The official account of Huawei tweeted on June 23, “Was FedEx within its rights to prevent a P30 Pro from being delivered from the UK to the US? No. Representatives from Huawei, UPS and PCMag slam the courier’s vendetta.”
This is in response to the previous drama about FedEx’s rejection of parcels containing Huawei phones last month. “And this is what the Americans or in fact, Westerners call a democratic nation and a nation about freedom and rights. Their definition of rights is whatever serves them well and in their favor.” A top reply under the tweet says.
Sascha Segan, chief analyst of PC magazine, disclosed the story as he intended to mail his P30 Pro to his office for review, but his parcel was rejected by Fedex, due to U.S. government’s issue with Huawei and the Chinese government. “This is totally ridiculous. Our UK writer tried to send us his Huawei Mobile P30 unit so I could check something — our new phone, our existing phone, already held by our company, just being sent between offices — and THIS happened.” He posted on June 21.
FedEx then responded: “On May 16, 2019, Huawei and its 68 global subsidiaries were included in the entity list. We apologize for the inconvenience caused to our customers.” It refers to the Entity List that The US Commerce Department’s Bureau of Industry and Security (BIS) created, which includes Huawei Technologies Co., Ltd. (Huawei) and 68 non-US Huawei affiliates.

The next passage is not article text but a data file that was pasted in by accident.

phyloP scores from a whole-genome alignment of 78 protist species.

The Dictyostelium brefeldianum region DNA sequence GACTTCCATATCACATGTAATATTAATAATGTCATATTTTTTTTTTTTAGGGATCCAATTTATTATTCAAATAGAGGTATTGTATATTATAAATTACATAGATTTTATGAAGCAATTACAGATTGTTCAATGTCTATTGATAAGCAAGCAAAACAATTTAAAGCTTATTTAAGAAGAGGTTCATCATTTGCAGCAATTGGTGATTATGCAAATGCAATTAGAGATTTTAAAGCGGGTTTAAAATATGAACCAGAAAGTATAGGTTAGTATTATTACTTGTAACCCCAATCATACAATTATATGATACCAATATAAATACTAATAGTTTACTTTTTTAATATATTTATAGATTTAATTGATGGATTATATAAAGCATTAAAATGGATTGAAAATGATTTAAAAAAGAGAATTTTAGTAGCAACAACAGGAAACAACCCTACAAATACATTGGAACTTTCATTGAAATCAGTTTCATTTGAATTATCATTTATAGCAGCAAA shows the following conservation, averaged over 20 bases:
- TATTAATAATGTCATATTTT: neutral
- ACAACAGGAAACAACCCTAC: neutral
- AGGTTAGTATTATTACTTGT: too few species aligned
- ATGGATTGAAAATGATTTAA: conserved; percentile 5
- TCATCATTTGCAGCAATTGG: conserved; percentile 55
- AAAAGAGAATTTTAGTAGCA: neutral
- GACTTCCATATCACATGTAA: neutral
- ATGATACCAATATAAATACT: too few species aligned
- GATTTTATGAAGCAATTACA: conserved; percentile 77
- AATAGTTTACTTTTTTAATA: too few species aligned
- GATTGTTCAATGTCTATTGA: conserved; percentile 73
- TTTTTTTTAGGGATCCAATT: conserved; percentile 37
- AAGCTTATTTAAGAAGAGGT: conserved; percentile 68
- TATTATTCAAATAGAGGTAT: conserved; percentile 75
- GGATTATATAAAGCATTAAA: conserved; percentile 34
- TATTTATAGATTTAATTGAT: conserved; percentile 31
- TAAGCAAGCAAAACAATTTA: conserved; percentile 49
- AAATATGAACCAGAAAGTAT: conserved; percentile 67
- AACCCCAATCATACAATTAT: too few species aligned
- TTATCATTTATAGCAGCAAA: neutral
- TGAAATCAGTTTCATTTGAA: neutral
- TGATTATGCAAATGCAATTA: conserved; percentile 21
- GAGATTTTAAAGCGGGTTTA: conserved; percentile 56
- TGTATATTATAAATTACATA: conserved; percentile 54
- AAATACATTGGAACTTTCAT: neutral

This is yet another case of rejecting the delivery of Huawei phones. According to the Wall Street Journal, the rejection of the parcel is relevant to Trump’s banning Huawei but the direct cause might be a human error in delivery. However, a simple error in delivery is hardly convincing. On June 1, a CCTV anchor announced that relevant departments in China have proceeded with an official investigation of this matter.
“The recent experiences where important commercial documents sent via FedEx were not delivered to their destination… undermines our confidence,” Joe Kelly, a spokesperson from Huawei told Reuters on May 28. “We will now have to review our logistics and document delivery support requirements as a direct result of these incidents.”